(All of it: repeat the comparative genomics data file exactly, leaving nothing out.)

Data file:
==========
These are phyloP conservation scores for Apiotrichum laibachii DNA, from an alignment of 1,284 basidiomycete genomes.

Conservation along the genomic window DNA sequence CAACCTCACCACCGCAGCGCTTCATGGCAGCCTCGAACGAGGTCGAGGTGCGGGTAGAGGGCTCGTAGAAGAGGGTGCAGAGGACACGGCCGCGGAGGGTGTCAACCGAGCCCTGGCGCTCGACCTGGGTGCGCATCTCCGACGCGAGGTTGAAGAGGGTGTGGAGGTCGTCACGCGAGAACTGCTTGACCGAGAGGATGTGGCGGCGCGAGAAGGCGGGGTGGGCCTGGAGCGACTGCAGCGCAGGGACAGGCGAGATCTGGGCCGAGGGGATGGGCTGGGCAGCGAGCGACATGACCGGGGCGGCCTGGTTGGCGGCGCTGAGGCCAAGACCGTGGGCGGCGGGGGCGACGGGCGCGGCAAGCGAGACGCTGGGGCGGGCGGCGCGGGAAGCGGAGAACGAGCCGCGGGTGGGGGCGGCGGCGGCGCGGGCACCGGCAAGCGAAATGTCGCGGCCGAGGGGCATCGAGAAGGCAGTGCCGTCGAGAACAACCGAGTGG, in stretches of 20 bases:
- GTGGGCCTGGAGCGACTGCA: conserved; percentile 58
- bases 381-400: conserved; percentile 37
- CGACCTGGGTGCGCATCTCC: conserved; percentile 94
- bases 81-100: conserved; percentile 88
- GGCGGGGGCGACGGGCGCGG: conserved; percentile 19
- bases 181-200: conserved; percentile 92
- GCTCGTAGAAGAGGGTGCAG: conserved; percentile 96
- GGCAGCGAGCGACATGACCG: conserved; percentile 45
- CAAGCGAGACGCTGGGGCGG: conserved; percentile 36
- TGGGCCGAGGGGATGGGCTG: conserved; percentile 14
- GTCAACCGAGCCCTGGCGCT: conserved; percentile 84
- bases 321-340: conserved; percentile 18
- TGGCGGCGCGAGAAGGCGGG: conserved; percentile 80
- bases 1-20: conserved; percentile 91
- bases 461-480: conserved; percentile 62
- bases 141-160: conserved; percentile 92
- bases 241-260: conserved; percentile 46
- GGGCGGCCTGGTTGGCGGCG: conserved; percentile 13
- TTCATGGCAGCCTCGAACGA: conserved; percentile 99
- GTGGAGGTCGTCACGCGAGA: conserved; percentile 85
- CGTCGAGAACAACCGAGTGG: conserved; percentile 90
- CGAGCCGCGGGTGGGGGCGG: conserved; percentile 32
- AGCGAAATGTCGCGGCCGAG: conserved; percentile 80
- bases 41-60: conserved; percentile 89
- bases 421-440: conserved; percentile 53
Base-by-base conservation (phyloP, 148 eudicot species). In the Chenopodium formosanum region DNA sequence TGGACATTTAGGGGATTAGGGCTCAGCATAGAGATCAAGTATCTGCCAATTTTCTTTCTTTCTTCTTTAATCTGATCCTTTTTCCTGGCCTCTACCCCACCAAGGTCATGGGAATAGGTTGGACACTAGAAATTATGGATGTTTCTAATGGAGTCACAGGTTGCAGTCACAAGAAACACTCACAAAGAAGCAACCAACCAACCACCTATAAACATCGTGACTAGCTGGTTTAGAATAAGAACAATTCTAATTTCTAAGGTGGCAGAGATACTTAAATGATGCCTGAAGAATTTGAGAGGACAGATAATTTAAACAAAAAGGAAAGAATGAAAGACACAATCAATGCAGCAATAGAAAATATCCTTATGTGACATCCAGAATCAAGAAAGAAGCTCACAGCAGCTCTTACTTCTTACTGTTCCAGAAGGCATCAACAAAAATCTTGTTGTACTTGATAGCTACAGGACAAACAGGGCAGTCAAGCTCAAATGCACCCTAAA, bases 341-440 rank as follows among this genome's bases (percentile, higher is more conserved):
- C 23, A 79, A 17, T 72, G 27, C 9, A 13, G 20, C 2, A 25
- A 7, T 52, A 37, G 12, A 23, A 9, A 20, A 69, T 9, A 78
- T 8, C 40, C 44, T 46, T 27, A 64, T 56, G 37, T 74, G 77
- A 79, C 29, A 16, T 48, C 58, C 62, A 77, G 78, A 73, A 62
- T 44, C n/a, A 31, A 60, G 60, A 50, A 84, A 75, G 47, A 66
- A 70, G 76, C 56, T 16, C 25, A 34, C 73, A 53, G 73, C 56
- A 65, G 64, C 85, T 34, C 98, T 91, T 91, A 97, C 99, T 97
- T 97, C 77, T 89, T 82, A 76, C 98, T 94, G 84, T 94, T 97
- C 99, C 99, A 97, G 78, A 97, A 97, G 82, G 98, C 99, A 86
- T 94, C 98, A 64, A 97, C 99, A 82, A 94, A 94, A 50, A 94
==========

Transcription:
These are phyloP conservation scores for Apiotrichum laibachii DNA, from an alignment of 1,284 basidiomycete genomes.

Conservation along the genomic window DNA sequence CAACCTCACCACCGCAGCGCTTCATGGCAGCCTCGAACGAGGTCGAGGTGCGGGTAGAGGGCTCGTAGAAGAGGGTGCAGAGGACACGGCCGCGGAGGGTGTCAACCGAGCCCTGGCGCTCGACCTGGGTGCGCATCTCCGACGCGAGGTTGAAGAGGGTGTGGAGGTCGTCACGCGAGAACTGCTTGACCGAGAGGATGTGGCGGCGCGAGAAGGCGGGGTGGGCCTGGAGCGACTGCAGCGCAGGGACAGGCGAGATCTGGGCCGAGGGGATGGGCTGGGCAGCGAGCGACATGACCGGGGCGGCCTGGTTGGCGGCGCTGAGGCCAAGACCGTGGGCGGCGGGGGCGACGGGCGCGGCAAGCGAGACGCTGGGGCGGGCGGCGCGGGAAGCGGAGAACGAGCCGCGGGTGGGGGCGGCGGCGGCGCGGGCACCGGCAAGCGAAATGTCGCGGCCGAGGGGCATCGAGAAGGCAGTGCCGTCGAGAACAACCGAGTGG, in stretches of 20 bases:
- GTGGGCCTGGAGCGACTGCA: conserved; percentile 58
- bases 381-400: conserved; percentile 37
- CGACCTGGGTGCGCATCTCC: conserved; percentile 94
- bases 81-100: conserved; percentile 88
- GGCGGGGGCGACGGGCGCGG: conserved; percentile 19
- bases 181-200: conserved; percentile 92
- GCTCGTAGAAGAGGGTGCAG: conserved; percentile 96
- GGCAGCGAGCGACATGACCG: conserved; percentile 45
- CAAGCGAGACGCTGGGGCGG: conserved; percentile 36
- TGGGCCGAGGGGATGGGCTG: conserved; percentile 14
- GTCAACCGAGCCCTGGCGCT: conserved; percentile 84
- bases 321-340: conserved; percentile 18
- TGGCGGCGCGAGAAGGCGGG: conserved; percentile 80
- bases 1-20: conserved; percentile 91
- bases 461-480: conserved; percentile 62
- bases 141-160: conserved; percentile 92
- bases 241-260: conserved; percentile 46
- GGGCGGCCTGGTTGGCGGCG: conserved; percentile 13
- TTCATGGCAGCCTCGAACGA: conserved; percentile 99
- GTGGAGGTCGTCACGCGAGA: conserved; percentile 85
- CGTCGAGAACAACCGAGTGG: conserved; percentile 90
- CGAGCCGCGGGTGGGGGCGG: conserved; percentile 32
- AGCGAAATGTCGCGGCCGAG: conserved; percentile 80
- bases 41-60: conserved; percentile 89
- bases 421-440: conserved; percentile 53
Base-by-base conservation (phyloP, 148 eudicot species). In the Chenopodium formosanum region DNA sequence TGGACATTTAGGGGATTAGGGCTCAGCATAGAGATCAAGTATCTGCCAATTTTCTTTCTTTCTTCTTTAATCTGATCCTTTTTCCTGGCCTCTACCCCACCAAGGTCATGGGAATAGGTTGGACACTAGAAATTATGGATGTTTCTAATGGAGTCACAGGTTGCAGTCACAAGAAACACTCACAAAGAAGCAACCAACCAACCACCTATAAACATCGTGACTAGCTGGTTTAGAATAAGAACAATTCTAATTTCTAAGGTGGCAGAGATACTTAAATGATGCCTGAAGAATTTGAGAGGACAGATAATTTAAACAAAAAGGAAAGAATGAAAGACACAATCAATGCAGCAATAGAAAATATCCTTATGTGACATCCAGAATCAAGAAAGAAGCTCACAGCAGCTCTTACTTCTTACTGTTCCAGAAGGCATCAACAAAAATCTTGTTGTACTTGATAGCTACAGGACAAACAGGGCAGTCAAGCTCAAATGCACCCTAAA, bases 341-440 rank as follows among this genome's bases (percentile, higher is more conserved):
- C 23, A 79, A 17, T 72, G 27, C 9, A 13, G 20, C 2, A 25
- A 7, T 52, A 37, G 12, A 23, A 9, A 20, A 69, T 9, A 78
- T 8, C 40, C 44, T 46, T 27, A 64, T 56, G 37, T 74, G 77
- A 79, C 29, A 16, T 48, C 58, C 62, A 77, G 78, A 73, A 62
- T 44, C n/a, A 31, A 60, G 60, A 50, A 84, A 75, G 47, A 66
- A 70, G 76, C 56, T 16, C 25, A 34, C 73, A 53, G 73, C 56
- A 65, G 64, C 85, T 34, C 98, T 91, T 91, A 97, C 99, T 97
- T 97, C 77, T 89, T 82, A 76, C 98, T 94, G 84, T 94, T 97
- C 99, C 99, A 97, G 78, A 97, A 97, G 82, G 98, C 99, A 86
- T 94, C 98, A 64, A 97, C 99, A 82, A 94, A 94, A 50, A 94